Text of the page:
Another significant feature that the invention provides is convenient isolation of the internal telecommunication network from the service provider network. When no jumper cards are plugged into the edge card connectors, there is a physical break between the internal network and the service provider network. By utilizing a circuit board (isolating test card) that connects the contacts on one side of the edge card connector to standard telephone test jacks, the systems can be easily and conveniently checked. Plugging this test isolation tool into the edge card connector so that it is connected to the contacts that are routed to the service provider allows testing for dial tone, correct line assignment, and tip and ring wiring correctness. A standard, readily available telephone test tool can be connected to this isolation test card or this test isolation tool could be produced to incorporate the testing function directly on the card. In the same manner, wiring integrity from the edge card connector to the telephone jack in the home or office could also be tested for continuity, for correct line connection and for crossed wires.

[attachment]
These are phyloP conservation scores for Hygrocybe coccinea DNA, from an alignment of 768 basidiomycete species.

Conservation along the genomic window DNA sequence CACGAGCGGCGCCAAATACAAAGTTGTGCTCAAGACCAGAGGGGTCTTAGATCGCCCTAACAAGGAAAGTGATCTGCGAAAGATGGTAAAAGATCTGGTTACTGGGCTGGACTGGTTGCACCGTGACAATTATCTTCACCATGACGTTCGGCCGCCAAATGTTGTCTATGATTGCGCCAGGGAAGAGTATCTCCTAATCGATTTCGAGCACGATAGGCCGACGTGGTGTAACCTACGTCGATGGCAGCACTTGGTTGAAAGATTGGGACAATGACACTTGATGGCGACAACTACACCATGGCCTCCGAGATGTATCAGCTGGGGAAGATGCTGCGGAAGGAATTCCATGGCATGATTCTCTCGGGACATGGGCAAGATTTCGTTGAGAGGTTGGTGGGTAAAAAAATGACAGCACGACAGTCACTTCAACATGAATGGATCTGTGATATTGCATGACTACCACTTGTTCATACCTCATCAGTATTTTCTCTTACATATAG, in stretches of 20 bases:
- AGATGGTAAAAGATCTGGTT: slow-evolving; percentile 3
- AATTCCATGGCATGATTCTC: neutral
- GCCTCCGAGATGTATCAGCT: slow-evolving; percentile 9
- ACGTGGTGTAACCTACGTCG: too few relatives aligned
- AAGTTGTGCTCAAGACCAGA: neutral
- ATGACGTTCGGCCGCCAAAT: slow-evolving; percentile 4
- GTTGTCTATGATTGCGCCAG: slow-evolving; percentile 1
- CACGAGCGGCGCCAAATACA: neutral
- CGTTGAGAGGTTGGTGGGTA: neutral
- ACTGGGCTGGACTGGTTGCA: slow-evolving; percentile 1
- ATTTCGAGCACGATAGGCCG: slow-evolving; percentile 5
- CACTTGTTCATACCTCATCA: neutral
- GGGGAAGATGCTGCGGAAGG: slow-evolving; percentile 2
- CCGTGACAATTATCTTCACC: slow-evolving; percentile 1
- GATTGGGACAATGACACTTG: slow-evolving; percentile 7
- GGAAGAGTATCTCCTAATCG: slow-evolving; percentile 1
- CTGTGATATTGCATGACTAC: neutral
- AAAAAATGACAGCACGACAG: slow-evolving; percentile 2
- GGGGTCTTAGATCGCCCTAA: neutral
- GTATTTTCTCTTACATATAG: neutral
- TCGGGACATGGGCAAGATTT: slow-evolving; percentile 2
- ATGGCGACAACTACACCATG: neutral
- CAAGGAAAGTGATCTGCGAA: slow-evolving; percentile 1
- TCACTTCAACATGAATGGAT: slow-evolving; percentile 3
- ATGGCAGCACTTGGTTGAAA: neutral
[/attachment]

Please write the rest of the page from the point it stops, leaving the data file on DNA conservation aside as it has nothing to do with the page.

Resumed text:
Other details, objects, and advantages of the present invention will become apparent in the following description of the presently preferred embodiments.

BRIEF DESCRIPTION OF THE DETAILED DRAWINGS

FIGS. 1A and 1B are perspective and front plan views, respectively, of the telecommunications wiring device of the present invention.

FIG. 2, which is comprised of FIGS. 2a, 2 b, 2 c, 2 d, 2 e, 2 f, 2 g, 2 h, 2 i, 2 j, 2 k and 2 l, collectively illustrate a schematic diagram of the telecommunications wiring device of the present invention.

FIGS. 3A, 3B, 3C and 3D are perspective, top plan, front plan and side plan views, respectively, of a preferred embodiment of the telecommunications wiring device jumper of the present invention.

FIGS. 4A-5A, 4B-5B, 4C-5C and 4D-5D are perspective, top plan, front plan and side plan views, respectively, of alternate preferred embodiments of the telecommunications wiring device jumper of the present invention as configured for installation of a data jack and test isolation jack, respectively.

FIGS. 6A through 6F are schematic diagrams of various example wiring configurations that can be used with the telecommunications wiring device jumper of the present invention.

FIGS. 7A/7B are perspective views and FIG. 7C is a front plan view of the telecommunications wiring device jumper of the present invention as configured with a data jack.

FIG. 8 is a schematic diagram of the telecommunications wiring device jumper of the present invention as configured with a data jack.